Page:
The Costa Mesa Employees Association’s request for a temporary restraining order blocking hundreds of layoffs was denied by a Superior Court judge Wednesday afternoon. Judge Tam Nomoto Schumann set a hearing for July 5 to consider whether to issue a preliminary injunction. The union sought an order to block Costa Mesa from laying off 213 workers in September. Earlier this week the association filed a complaint alleging that the city’s action to lay off their employees and outsource their jobs is against state law and violates an agreement between the city and the employee association.  (read article)

Union Says Costa Mesa brought Wisconsin to Orange County

Editorial, May 19, 2011, Orange County Register

They’ve brought Wisconsin to California. That’s what Orange County Employees Association general manager Nick Berardino told attendees a few weeks ago at the California Democratic Party convention, referring to efforts by the Costa Mesa City Council to curb its public employee costs and rising pension liabilities. The battle for fiscal sanity in Costa Mesa is about to intensify with the union poised to strike, but the city should stay the course, even in the face of tremendous opposition. The Orange County Employees Association announced Monday that it had filed a lawsuit in Orange County Superior Court to stop the city’s plan to outsource jobs being filled by union workers.  (read article)

U.S. teachers’ union endorses action on pension abuses

By Wendell Marsh, May 19, 2011, Reuters

The nation’s second-largest teachers’ union on Thursday endorsed action on pension abuses after coming under criticism because of some cases of public employees receiving extravagant retirement pensions. The American Federation of Teachers reiterated its longstanding support for well-funded and well-managed pensions for teachers. “But practices like end-of-career spiking and double-dipping have to be addressed,” AFT President Randi Weingarten said. Spiking is when employees dramatically increase their pay in their final years of employment with overtime or negotiated bonuses, so that their pension benefits are inflated. Double-dipping is paying of both a salary and pension benefits to employees who are rehired after retiring from the same employer.  (read article)

New York Teachers’ Union Sues to Stop School Closings

By Fernanda Santos, May 18, 2011, New York Times

The United Federation of Teachers filed a lawsuit on Wednesday in an effort to halt two tools the city’s Education Department uses to change the school system: closing schools for poor performance and giving charter schools space in buildings occupied by traditional public schools. The litigation, filed in State Supreme Court, escalates the tensions in the fraying relationship between the city and the teachers’ union, whose members have worked without a contract for more than a year and now face the likelihood of 4,100 layoffs, which Mayor Michael R. Bloomberg proposed as a way to balance the budget.  (read article)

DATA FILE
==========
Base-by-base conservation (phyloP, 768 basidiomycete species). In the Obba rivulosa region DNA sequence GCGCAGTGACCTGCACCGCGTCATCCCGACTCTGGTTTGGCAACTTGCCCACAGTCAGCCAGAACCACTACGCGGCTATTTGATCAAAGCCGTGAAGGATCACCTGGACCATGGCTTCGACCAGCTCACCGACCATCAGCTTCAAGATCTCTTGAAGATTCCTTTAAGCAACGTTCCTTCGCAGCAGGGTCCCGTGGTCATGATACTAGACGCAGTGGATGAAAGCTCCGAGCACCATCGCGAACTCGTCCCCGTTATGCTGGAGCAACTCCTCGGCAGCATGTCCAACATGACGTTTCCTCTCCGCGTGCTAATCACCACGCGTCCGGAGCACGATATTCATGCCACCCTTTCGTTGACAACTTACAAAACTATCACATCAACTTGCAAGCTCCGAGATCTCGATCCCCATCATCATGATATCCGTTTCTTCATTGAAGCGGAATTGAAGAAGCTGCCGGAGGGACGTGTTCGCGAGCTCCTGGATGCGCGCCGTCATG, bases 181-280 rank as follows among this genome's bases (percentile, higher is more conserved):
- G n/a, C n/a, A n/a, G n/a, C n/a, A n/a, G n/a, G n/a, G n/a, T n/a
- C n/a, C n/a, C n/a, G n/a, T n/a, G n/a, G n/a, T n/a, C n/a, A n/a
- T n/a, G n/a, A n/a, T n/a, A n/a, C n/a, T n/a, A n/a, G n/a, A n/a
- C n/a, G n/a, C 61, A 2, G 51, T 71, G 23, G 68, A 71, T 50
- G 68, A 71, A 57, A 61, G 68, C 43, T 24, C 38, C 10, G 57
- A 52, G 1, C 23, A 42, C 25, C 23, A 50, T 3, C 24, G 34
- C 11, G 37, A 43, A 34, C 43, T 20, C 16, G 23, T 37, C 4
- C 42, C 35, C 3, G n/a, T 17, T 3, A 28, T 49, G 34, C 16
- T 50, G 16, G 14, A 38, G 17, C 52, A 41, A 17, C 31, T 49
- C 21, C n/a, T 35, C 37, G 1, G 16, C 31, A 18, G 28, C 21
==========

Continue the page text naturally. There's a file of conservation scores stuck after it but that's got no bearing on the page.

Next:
San Luis Obispo council votes 4-1 to hold election in attempt to repeal binding arbitration

By AnnMarie Cornejo, May 18, 2011, The Tribune

San Luis Obispo voters will decide in August whether two significant changes will be made to the city’s charter related to pay and compensation for its employees. The City Council voted 4-1 Tuesday night, with Councilman John Ashbaugh casting the lone dissenting vote, to set the mail-only ballot for Aug. 30. The decision comes after months of heated debate between the city and its public safety unions. San Luis Obispo’s firefighters union is threatening legal action if the City Council proceeds with its plan to put a key pay and benefit negotiation reform before local voters. San Luis Obispo City Firefighters Association attorney Stuart Adams claims that the council’s decision earlier this week to put measures repealing binding arbitration and pension protections from the city’s charter on the ballot violates a so-called meet-and-confer rule with the unions.  (read article)

Most Ohio voters would repeal bargaining bill, poll shows

By William Hershey, May 18, 2011, Dayton Daily News

Ohio voters would repeal legislation restricting public employee collective bargaining rights if the election were held today, according to a new poll. In the independent Quinnipiac University poll released Wednesday, 54 percent of registered voters favored repeal of Senate Bill 5, while 36 percent opposed it. Unions and Democrats are leading a petition drive to gather
signatures to put the repeal on the Nov. 8 ballot. They have until June 30 to submit signatures from 231,147 registered voters. The poll also shows that after five months, fewer than half of
voters approve of Gov. John Kasich’s performance in office.  (read article)

Beleaguered Costa Mesa taxpayers foot public employee union bills

By Geoff Willis, May 17, 2011, Orange Juice Blog

The newest lawsuit brought by the “beleaguered” employees of Costa Mesa is just another in a long train of selfish lawsuits brought by public unions in a continuing effort to protect their fiefdoms. The City Council of the City of Costa Mesa is attempting to do the unthinkable – SAVE ITS CONSTITUENTS’ MONEY – by reducing public payroll, benefit and pension obligations by outsourcing about 200 public jobs. Because the collective bargaining agreement required the City to give employees six months notice before eliminating public jobs, the City issued pink slips to about 200 employees to give the City the flexibility to outsource during 2011. In the event that the City Council determines that outsourcing the jobs is not its best option, the pink slips can be withdrawn at any time. Evidently viewing their jobs as permanent entitlements the public employees first howled at the moon and then sought an injunction to stop the City from having the ability to decide to save the taxpayers money.  (read article)

Jack Dean is editor of PensionTsunami.com, formed to monitor developments in all three pension spheres nationwide — public employees, corporations and social security. PensionTsunami, like UnionWatch, is a project of the California Public Policy Center. Dean is a former newspaper editor and a past executive director of the Reason Foundation. He has been active in politics for more than three decades and currently serves as president of the Fullerton Association of Concerned Taxpayers.